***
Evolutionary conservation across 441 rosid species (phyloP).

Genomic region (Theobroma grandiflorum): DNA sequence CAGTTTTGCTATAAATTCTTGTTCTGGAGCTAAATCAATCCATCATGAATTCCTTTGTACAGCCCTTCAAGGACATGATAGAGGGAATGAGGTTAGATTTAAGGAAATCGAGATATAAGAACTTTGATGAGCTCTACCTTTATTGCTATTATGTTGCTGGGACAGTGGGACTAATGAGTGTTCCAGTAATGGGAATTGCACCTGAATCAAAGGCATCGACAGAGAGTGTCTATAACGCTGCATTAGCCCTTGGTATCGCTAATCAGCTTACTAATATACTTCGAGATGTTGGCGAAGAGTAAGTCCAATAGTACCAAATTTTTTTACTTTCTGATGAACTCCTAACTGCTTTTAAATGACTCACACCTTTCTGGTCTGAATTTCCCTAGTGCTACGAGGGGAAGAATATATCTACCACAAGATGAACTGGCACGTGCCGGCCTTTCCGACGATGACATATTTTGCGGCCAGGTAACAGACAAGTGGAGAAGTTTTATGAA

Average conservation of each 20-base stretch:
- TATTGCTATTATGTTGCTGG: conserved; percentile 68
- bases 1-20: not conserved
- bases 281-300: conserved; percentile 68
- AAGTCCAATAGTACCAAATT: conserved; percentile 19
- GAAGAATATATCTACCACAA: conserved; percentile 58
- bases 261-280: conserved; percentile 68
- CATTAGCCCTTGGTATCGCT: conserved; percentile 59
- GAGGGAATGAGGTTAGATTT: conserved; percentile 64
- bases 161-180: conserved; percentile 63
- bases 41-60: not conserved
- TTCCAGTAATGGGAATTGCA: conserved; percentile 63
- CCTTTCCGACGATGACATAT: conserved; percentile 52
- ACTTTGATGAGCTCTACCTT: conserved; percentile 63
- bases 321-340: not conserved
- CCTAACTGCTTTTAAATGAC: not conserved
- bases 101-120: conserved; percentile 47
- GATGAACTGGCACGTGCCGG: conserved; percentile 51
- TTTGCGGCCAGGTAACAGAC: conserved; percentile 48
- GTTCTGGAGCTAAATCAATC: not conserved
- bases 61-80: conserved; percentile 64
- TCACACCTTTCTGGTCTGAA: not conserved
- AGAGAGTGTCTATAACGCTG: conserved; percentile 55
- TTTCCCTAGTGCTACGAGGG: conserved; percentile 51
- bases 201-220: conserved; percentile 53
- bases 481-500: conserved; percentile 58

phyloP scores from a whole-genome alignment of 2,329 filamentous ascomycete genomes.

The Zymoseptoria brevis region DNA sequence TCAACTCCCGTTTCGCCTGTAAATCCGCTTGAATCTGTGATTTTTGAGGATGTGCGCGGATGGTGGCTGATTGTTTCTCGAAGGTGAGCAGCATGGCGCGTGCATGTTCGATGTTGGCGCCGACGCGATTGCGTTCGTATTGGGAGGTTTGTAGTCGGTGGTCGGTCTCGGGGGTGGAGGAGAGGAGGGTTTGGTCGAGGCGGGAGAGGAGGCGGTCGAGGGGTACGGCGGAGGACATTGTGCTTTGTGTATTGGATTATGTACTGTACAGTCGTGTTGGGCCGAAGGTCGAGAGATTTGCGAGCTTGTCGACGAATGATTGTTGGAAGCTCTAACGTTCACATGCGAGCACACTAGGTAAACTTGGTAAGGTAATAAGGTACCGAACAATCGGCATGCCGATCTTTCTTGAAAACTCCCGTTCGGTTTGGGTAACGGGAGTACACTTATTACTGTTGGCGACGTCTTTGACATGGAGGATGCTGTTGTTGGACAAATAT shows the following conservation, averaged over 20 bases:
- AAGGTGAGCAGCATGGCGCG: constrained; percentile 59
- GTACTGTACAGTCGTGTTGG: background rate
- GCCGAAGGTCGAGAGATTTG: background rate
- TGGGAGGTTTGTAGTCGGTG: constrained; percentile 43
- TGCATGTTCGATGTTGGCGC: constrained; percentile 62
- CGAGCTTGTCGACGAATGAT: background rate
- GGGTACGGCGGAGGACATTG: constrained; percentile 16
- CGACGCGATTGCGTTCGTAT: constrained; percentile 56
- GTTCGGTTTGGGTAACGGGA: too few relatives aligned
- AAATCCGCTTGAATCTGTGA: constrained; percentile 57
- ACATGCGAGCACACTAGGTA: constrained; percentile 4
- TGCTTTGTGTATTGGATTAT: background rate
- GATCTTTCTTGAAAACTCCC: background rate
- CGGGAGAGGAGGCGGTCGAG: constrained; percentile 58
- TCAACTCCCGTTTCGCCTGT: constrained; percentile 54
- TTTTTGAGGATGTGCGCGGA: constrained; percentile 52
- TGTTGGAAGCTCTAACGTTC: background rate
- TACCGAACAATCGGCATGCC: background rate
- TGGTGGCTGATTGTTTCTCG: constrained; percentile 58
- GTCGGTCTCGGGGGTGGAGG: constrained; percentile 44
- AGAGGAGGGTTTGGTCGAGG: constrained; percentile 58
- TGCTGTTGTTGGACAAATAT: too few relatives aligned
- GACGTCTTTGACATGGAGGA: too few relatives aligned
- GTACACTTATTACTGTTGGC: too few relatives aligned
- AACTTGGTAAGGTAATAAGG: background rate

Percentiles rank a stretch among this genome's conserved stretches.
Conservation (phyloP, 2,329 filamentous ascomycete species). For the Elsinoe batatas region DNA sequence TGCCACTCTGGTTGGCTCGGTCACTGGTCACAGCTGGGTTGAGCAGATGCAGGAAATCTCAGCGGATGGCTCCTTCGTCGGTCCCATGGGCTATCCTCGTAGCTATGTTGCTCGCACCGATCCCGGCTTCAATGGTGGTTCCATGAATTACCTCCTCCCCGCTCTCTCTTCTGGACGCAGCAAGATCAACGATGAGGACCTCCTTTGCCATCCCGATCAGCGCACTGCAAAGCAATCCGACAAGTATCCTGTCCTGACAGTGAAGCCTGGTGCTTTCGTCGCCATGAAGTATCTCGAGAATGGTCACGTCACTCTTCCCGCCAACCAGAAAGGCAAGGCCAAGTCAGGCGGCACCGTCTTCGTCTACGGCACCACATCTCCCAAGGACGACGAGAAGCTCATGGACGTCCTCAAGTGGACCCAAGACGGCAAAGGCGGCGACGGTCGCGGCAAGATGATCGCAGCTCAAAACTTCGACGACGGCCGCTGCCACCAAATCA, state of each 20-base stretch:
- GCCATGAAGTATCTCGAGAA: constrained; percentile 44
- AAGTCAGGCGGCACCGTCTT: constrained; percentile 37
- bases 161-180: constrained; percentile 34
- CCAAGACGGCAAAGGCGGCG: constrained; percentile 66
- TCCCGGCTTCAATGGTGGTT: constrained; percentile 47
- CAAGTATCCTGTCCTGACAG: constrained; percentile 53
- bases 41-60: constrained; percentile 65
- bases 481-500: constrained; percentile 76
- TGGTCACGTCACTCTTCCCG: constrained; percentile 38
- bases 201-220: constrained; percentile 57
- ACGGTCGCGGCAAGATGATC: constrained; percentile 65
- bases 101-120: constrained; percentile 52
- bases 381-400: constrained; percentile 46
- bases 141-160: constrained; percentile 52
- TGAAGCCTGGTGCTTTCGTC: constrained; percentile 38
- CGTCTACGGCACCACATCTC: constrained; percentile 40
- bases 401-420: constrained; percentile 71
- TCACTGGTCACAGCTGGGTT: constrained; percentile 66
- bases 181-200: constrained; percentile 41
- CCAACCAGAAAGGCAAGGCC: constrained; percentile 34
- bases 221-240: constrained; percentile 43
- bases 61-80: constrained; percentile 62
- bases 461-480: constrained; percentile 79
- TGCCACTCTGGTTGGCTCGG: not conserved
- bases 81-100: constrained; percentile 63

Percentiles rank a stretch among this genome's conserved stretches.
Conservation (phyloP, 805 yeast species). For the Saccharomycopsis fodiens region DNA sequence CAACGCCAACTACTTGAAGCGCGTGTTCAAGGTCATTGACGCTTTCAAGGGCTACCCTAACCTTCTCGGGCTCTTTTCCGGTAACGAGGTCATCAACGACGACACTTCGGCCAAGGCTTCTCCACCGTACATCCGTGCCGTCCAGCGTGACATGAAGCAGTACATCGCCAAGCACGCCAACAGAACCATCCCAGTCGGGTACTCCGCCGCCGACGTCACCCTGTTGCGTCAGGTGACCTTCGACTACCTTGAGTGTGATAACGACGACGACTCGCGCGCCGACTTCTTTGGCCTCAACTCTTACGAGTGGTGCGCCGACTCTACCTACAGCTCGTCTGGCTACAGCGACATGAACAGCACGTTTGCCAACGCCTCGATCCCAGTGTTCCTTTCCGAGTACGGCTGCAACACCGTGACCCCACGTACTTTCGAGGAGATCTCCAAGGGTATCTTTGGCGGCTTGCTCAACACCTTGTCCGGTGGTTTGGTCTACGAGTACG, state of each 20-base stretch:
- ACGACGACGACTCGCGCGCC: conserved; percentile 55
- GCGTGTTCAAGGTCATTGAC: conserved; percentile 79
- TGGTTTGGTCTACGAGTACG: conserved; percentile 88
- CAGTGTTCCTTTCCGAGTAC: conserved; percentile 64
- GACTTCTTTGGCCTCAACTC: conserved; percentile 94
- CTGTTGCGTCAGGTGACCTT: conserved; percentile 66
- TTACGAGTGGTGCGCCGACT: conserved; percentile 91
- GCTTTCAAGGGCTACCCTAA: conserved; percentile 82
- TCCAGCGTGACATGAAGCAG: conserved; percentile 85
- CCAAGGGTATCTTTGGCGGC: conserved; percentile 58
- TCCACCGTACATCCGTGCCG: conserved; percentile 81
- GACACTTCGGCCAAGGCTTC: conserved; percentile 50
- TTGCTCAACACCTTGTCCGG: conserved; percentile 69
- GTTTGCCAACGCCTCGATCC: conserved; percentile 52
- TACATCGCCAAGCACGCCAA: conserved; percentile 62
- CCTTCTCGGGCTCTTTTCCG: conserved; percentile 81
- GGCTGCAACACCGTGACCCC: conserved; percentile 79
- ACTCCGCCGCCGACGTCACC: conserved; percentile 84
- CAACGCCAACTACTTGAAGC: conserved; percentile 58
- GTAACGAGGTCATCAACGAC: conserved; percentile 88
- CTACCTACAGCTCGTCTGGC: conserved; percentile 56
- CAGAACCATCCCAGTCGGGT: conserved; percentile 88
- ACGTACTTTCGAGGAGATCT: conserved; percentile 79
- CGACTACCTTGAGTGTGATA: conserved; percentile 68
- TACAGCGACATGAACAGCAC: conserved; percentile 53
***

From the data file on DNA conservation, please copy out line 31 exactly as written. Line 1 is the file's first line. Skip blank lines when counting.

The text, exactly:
- AAGGTGAGCAGCATGGCGCG: constrained; percentile 59